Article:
He stares at me, face terse, eyes dark and cloudy.

“Tell me,” I beg, and he just stares at me, the silence of the room adding to the buzz inside my skull.

Finally, he shakes his head. “Of course it’s because of you.”

I take a step back, like his words might burn me.

“She broke up with me before we went to Sanibel, and I felt so guilty that whole trip because all I could think was, I hope Poppy doesn’t think I’m boring too. I didn’t even remember to miss her until I got home. That’s how it always is when I’m with you. No one else matters. And then you’re gone again, and life goes back to normal and . . . when Sarah and I got back together, I thought things were so different, so much better, but the truth is, she didn’t want to go to Tuscany and I told her I needed her to, so she agreed. Because I wasn’t willing to give you up and I thought if you two were friends, it would be easier,” he says, so intensely still now he rivals the faux-statue servers at the party.

“Then you thought you were pregnant and it scared me so much I got a fucking vasectomy. And it didn’t even occur to me to ask Sarah what she thought. I just made the appointment, and a few days after, I was walking past this antique store and I saw this ring. An old, yellow-gold art deco thing with a pearl. I saw it and thought, That would be a perfect engagement ring. Maybe I should buy it. And my very next thought after that was, What the fuck am I doing? Not just the ring––which Sarah would’ve hated, by the way––but the vasectomy, all of it. I was doing it all for you, and I know that’s not normal, and it definitely wasn’t fair to her, so I ended things. That day.”

He shakes his head. “I scared myself so much that I couldn’t tell you what had happened. It was terrifying to realize how much I loved you. And then you and Trey broke up, and––God, Poppy, of course all of it was because of you. Everything is because of you. Everything.”

His eyes are wet now, shimmering in the dim light over the sink, and his shoulders are rigid, and my gut feels like there’s a knife twisting into it.

Alex shakes his head, a small, restrained gesture, little more than a twitch. “It’s not something you’ve done to me,” he says. “I kept hoping things would change for me, but they never have.”

He takes a step toward me, and I fight to maintain my composure.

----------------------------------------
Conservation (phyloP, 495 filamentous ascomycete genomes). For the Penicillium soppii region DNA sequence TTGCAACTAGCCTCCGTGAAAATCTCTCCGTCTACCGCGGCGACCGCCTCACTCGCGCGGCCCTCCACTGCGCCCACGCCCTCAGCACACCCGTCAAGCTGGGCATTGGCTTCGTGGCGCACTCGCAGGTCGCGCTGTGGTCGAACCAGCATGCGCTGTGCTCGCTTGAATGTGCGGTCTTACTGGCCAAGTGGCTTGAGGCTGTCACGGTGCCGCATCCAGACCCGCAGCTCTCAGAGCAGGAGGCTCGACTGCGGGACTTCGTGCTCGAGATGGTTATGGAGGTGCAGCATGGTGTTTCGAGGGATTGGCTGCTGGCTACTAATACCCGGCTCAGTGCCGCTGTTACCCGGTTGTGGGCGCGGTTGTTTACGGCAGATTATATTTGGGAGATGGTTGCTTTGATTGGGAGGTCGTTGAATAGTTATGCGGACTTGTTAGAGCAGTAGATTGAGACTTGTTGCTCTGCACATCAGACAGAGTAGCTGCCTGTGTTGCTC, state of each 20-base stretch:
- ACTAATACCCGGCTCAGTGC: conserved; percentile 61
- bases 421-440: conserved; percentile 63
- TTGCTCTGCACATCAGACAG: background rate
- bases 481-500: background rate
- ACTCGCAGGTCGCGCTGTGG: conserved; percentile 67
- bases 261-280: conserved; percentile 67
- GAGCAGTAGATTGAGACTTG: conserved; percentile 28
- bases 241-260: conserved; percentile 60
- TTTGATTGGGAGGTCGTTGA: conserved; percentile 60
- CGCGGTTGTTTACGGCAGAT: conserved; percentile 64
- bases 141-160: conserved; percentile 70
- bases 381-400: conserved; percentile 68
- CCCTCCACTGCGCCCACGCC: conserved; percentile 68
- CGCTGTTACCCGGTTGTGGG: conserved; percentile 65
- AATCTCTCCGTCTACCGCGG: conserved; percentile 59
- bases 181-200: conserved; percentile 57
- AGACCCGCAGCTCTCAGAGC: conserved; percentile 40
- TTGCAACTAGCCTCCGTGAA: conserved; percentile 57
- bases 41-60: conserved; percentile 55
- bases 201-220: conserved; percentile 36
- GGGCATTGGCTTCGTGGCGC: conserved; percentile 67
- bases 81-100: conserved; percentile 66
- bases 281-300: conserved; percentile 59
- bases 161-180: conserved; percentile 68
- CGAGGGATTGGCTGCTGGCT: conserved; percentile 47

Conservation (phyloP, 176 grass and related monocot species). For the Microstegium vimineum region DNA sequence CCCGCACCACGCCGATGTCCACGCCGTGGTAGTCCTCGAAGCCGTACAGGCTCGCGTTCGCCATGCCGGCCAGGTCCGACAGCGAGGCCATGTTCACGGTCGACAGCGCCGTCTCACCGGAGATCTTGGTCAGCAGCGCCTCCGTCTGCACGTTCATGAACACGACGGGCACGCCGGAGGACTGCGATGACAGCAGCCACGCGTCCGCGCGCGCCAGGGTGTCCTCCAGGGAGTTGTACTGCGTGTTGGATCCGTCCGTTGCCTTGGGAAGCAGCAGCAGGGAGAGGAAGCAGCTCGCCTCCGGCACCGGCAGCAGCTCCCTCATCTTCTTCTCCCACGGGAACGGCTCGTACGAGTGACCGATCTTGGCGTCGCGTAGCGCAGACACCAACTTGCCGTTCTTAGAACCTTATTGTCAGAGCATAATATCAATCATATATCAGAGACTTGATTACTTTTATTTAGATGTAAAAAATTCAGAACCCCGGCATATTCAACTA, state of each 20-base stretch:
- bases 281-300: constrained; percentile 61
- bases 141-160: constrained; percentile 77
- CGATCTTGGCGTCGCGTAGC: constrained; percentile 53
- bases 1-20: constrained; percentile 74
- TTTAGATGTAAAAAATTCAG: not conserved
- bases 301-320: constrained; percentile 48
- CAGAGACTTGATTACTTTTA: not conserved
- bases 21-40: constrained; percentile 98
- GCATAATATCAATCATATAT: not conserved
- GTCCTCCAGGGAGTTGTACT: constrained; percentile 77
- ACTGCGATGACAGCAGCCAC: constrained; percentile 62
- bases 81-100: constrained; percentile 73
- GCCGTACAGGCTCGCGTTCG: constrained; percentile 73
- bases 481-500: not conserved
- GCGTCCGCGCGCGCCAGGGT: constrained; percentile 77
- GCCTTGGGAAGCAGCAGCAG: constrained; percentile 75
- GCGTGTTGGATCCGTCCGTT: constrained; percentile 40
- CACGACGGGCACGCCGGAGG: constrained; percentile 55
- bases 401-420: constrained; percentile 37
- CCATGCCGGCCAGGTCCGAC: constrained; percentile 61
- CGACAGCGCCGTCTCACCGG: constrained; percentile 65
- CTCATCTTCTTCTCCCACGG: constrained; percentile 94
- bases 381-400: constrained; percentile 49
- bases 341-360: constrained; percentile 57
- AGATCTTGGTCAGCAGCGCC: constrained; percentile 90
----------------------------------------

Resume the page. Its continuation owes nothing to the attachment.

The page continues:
A breath slips out of me, my shoulders relaxing, and Alex takes another step toward me, his eyes heavy, mouth twisted. “And I doubted myself for a long time before I ended things, because I did love her,” he says, “and I wanted to make it work because she’s amazing, and we’re good together, and we want all the same things, and I loved her in this way that feels . . . so clear and easy to understand, and manageable.”

He breaks off, shaking his head again. The tears in his eyes make them look like the surface of some river, dangerous and wild and gorgeous. “I don’t know how to love someone as much as I love you,” he says. “It’s terrifying. And I get these bursts of thinking I can handle it and then I think about what it will do to me if I lose you, and I panic and pull away, and—I’ve never known if I’ll be able to make you happy. But the other night—it sounds so ridiculous, but we were looking at Tinder, and you said you’d swipe right on me—and that’s the kind of tiny thing that feels so huge when it’s you. I lay awake trying to figure out what you meant for hours that night. I’m broken, and, yeah, probably repressed, and I know I’m not who you’ve ever pictured yourself with. I know it doesn’t seem like we make any sense, and we probably don’t, and maybe I could never make you happy—”

“Alex.” I reach out for him with both hands, pull him in against me. His arms come around me, and his head bows until he’s a giant question mark, hanging over me. “It’s not your job to make me happy, okay? You can’t make anyone happy. I’m happy just because you exist, and that’s as much of my happiness as you have control over.”

His hands curve in against my spine, and I twine my fingers into his shirt.

“I don’t know exactly what it all means, but I know I love you the same way you love me, and you’re not the only one that scares.” I scrunch my eyes shut, gathering the courage to go on.

“I feel broken too,” I tell him, my voice cracking into something thin and hoarse. “I’ve always felt like once someone sees me deep down, that’s it. There’s something ugly in there, or unlovable, and you’re the only person who’s ever made me feel like I’m okay.” His hand sweeps gently across my face, and I open my eyes, meet his head-on. “There’s nothing scarier than the chance that, once you really have all of me, that changes. But I want all of you, so I’m trying to be brave.”

“Nothing will change how I feel about you,” he murmurs. “I’ve been trying to stop loving you since that night you went inside to make out with the pothead water taxi driver.”

I laugh, and he smiles just a little. I take his jaw in my hands and kiss him softly on the mouth, and after a second, he starts to kiss me back, and it’s damp from tears and urgent and powerful, sending shock waves through me.

“Can you just do me one favor?” I ask.

He knots his hands against my spine. “Hm?”

“Only hold my hand when you want to.”

“Poppy,” he says, “there may come a day when I no longer need to be touching you at all times, but that day is not today.”


* * *


• • •

THE REHEARSAL DINNER is at a bistro that Tham invested in during its early days, a place ablaze in candlelight and dripping with bespoke crystal chandeliers. There’s no wedding party, just the grooms and their officiant, thus the lack of a true rehearsal, but Tham’s whole extended family lives in northern California and have shown up, along with a lot of David’s friends who were at the party last night.